24. 24. Crude Oil Spot Prices in U.S. Dollars June, 2004– June, 2009 Source: Energy Information Administration
  25. 25. Nominal Broad Dollar Index* June, 2000 – June, 2009 * Broad Dollar Index: a weighted average of the foreign Source: Federal Reserve Board exchange value of the U.S. dollar against the currencies of a broad group of major U.S. trading partners.
  27. 27. Money Supply (M2): January, 2007 – June, 2009 Source: Federal Reserve Bank
  28. 28. Federal Budget Deficit (exclusive of Social Security Trust funds) FY 2006 – May, 2009 Source: FMS, U.S. Treasury Department
  29. 29. U.S. Federal Budget Deficit, 1995-2011* *2009-2011 data are projections Source: Congressional Budget Office
  30. 30. Federal Reserve Balance Sheet: Reserve Bank Credit June, 2008 – June, 2009 Source: Federal Reserve Bank
  31. 31. Federal Fund Rates, 3-month LIBOR rates lent in $US January, 2008 - June, 2009 January, 2008 - June, 2009 The Fed and European Central Bank have cut interest rates to the banking systems here and abroad thus driving down the cost of bank funds to facilitate bank lending. Source: (Left) Federal Reserve Bank, (Right) British Banker’s Association
  32. 32. What’s on the other side? 2009 - Recession Bottoms with Housing and Unemployment Housing bottoms late this year Bank loan losses start to peak at the end of this year Unemployment peaks at the end of this year Lower Energy Prices alleviate pressure on consumer spending – but virtually no economic growth or recovery Obama Administration Increased economic stimulus spending programs will begin to help economy in the second half of 2009 Increased spending on energy, healthcare and education will result in increased federal budget deficits and higher taxes and fees going forward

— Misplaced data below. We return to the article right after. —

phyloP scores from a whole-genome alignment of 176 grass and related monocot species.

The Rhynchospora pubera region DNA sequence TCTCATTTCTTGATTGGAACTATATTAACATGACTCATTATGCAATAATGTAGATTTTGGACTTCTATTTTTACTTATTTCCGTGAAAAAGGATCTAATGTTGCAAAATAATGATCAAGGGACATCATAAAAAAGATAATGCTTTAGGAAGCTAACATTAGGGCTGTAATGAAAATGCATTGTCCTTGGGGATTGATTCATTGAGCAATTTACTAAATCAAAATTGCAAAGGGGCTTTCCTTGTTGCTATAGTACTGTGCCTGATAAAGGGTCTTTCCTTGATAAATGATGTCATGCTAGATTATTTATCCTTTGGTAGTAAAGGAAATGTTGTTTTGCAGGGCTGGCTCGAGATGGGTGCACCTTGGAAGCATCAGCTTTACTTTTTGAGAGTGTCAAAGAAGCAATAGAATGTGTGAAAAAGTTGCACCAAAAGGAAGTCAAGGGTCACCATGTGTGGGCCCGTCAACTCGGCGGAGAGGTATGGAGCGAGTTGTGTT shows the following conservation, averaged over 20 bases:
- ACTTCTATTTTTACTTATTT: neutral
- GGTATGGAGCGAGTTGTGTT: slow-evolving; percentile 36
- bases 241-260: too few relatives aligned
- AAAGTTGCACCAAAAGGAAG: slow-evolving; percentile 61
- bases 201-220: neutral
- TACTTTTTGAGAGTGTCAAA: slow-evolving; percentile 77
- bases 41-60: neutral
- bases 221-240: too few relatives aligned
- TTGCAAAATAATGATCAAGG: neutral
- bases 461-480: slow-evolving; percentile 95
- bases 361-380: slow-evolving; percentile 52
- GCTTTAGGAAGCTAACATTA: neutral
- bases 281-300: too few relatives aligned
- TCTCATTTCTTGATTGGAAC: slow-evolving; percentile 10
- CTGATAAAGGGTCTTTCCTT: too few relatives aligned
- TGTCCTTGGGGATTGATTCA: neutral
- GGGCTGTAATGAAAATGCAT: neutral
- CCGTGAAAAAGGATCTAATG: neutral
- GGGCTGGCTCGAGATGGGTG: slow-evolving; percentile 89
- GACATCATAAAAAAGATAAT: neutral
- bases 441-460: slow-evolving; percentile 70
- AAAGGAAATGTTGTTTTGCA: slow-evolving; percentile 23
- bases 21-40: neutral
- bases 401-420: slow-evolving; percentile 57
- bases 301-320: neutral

33. 33. What’s on the other side? (cont.) 2009 – Business Cost of goods declines from current levels as interest rates, labor costs and commodity prices decline but business is facing zero consumer and business demand. Corporate profits in decline for most of this year. Weak consumer spending but pent-up demand building 2010 – Economy Makes Gradual Cyclical Recovery Increased employment = increased consumer spending Increased Corporate Sales = increased corporate profits = increased capital spending Increased interest rates and rising prices from higher demand, less accommodative Fed policy and continuing federal budget deficits
  34. 34. Where are the opportunities? Healthcare – National Water Conservation – New Program Supplies and Recycling Education U.S. Government Agriculture Procurement and Energy Conservation Outsourcing – Base Realignment Program Environmental Solutions (BRAC) Electric Power Real Estate – Recycle and Transportation – Increase Rehab Existing Mass Transit Commercial and Exports Residential Property
  35. 35. Conclusions We have been in a deep and protracted recession that began in the fourth quarter of 2007. It began in housing and has spread through the entire U.S. and overseas economies. Economic weakness intensified through 2008 and has worsened through the first quarter of 2009. The first quarter should be the nadir of the economic contraction in the current recession cycle but there will be no economic recovery this year. Continuing near term economic pressures include: high cost and reduced availability of credit lower corporate profits increased unemployment continued weak levels of corporate capital and consumer spending
  36. 36. Conclusions continued Severe reductions in State and Local Government spending and eroded municipal financial strength Weak exports as overseas economies continue in recession Continued credit pressures in residential housing and consumer lending spread to commercial real estate markets and corporate lending
  37. 37. Conclusions continued However, a bottoming of the housing cycle and a peaking in unemployment late this year, aided importantly by increased federal stimulus spending in the second half of this year, should set the stage for cyclical capital markets and economic improvements in 2009 and 2010. Indeed, capital markets in the U.S. and abroad have already staged a large recovery off what we believe are market cycle lows in the first quarter. After an expected cyclical recovery in 2010-2012, we believe the longer term socio-economic issues facing this country will result in slower future economic growth for the United States. The availability and cost of credit, particularly to consumers, will be more restricted and expensive in the future.
  38. 38. Thank You You can always reach me at Also, if you need us in a hurry, we are at 410.522.7243 Please contact us when you require economic and capital markets research & policy analysis. Further information available at